Thursday, December 20, 2007

More Spy in the Sky Stuff

Remember the dragonflies that were not innocent pretty insects flitting about, but spy cameras? So we have that to look out for.

Then of course there’s the upcoming television exchange. Not “exchange,” exactly, but by, I think, the end of 2008, anyone with an older set (like ours; they’re all about ten years old or older) won’t be able to use them anymore. Why? I don’t know, do I look like Madame Currie? My understanding is that whatever's in the TV sets now to enable them to get satellite, that technology won’t mesh with other TV type technology. So we all have to get new sets in order to watch anything on them. And by the way, these new sets come with itty bitty cameras and microphones, so that Big Brother can listen in and watch us anytime they want to. Including when the set is turned off.

Where’s my source, you may ask? Hell, I don’t know. But I’ve come across this many times, you can too if you look it up.

So, we not only have spies in the home, we have the spies in the sky. This article: Spy planes to recharge by clinging to power lines, warns us about “tiny spy planes” and where they might be getting their power:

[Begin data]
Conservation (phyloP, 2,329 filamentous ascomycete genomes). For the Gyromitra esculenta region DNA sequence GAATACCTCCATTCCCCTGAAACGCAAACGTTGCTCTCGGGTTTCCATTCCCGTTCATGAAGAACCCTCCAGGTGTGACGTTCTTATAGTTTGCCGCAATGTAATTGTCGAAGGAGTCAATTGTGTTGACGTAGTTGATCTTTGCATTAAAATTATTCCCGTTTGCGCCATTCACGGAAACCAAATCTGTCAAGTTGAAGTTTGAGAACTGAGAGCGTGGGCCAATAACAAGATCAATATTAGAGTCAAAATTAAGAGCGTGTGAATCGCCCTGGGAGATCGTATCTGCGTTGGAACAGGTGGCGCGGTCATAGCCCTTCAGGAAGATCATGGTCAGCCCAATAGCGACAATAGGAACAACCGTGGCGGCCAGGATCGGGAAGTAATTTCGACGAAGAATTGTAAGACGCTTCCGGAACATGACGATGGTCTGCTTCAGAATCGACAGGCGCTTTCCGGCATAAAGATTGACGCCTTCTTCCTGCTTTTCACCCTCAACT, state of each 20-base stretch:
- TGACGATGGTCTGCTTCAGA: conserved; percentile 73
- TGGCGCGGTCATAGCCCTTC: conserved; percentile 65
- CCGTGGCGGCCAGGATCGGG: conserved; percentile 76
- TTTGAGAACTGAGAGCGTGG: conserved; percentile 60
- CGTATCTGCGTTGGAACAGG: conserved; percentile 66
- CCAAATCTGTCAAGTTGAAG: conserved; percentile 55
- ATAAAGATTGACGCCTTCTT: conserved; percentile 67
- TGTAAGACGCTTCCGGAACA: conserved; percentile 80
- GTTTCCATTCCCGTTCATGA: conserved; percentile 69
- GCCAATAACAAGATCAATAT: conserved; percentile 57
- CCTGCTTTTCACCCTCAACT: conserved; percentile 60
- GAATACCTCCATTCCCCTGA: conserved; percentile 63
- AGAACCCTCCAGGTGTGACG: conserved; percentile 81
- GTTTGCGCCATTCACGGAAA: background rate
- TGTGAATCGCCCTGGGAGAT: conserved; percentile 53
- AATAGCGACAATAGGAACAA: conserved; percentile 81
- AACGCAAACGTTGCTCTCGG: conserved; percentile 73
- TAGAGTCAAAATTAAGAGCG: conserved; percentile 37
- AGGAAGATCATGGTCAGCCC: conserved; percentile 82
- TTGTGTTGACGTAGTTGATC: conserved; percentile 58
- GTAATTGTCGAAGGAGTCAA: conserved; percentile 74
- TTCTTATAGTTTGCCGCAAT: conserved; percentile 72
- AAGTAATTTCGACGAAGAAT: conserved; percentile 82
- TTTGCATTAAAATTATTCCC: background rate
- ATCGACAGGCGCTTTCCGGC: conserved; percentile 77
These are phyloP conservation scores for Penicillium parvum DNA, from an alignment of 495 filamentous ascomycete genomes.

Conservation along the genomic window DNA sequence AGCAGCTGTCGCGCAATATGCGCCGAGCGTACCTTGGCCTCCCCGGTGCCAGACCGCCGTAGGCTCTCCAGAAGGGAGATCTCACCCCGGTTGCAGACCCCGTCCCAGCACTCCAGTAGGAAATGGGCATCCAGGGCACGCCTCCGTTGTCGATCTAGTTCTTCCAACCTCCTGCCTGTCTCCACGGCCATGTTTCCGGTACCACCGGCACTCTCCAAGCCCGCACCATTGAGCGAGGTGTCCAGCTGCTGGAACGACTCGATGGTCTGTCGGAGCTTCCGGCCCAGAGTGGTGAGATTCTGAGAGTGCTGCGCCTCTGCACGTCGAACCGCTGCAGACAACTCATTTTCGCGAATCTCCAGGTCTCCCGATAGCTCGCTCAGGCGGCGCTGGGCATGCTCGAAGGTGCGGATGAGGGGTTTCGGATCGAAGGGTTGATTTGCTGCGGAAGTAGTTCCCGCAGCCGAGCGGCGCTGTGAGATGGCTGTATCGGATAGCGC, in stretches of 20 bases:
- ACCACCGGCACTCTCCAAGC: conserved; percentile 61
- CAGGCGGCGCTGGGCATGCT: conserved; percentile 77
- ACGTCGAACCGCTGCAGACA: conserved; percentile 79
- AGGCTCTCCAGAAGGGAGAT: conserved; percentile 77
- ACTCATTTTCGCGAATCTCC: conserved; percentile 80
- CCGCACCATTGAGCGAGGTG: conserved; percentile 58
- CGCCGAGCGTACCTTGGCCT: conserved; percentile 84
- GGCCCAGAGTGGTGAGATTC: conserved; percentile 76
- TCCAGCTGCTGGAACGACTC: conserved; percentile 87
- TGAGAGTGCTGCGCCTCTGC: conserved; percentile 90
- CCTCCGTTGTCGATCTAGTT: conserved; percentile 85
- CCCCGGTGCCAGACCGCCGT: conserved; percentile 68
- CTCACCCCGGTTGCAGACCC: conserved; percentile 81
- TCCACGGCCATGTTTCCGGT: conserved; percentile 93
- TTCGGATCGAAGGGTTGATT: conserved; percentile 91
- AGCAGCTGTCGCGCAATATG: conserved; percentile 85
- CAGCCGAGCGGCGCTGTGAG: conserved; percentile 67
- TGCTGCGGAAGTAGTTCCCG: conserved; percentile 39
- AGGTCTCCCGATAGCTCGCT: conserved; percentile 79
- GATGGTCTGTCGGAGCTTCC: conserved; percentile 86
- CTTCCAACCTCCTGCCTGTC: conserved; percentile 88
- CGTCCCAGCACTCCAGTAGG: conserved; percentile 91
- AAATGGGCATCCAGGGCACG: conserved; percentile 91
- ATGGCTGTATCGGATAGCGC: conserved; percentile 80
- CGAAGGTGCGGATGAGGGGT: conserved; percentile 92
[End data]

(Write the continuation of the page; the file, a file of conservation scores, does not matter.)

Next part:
The next time you see something flapping in the breeze on an overhead power line, squint a little harder. It may not be a plastic bag or the remnants of a party balloon, but a tiny spy plane stealing power from the line to recharge its batteries.

The idea comes from the US Air Force Research Lab (AFRL) in Dayton, Ohio, US, which wants to operate extended surveillance missions using remote-controlled planes with a wingspan of about a metre, but has been struggling to find a way to refuel to extend the plane's limited flight duration.

Other potential problems are to be considered:
In addition, so as not to arouse suspicion, AFRL says the spy plane will need to collapse its wings and hang limply on the cable like a piece of wind-blown detritus. Much of the "morphing" technology to perform this has already been developed by DARPA, the Pentagon's research division. Technologies developed in that program include carbon composite "sliding skins", which allow fuselages to change shape, and telescopic wings that allow lift to be boosted in seconds by boosting a wing's surface area.

The article is from New Scientist Tech, and they seem to be oblivious to the fact they’re discussing spying! On us! Instead, they’re all a twitter about this spiffy new technology.


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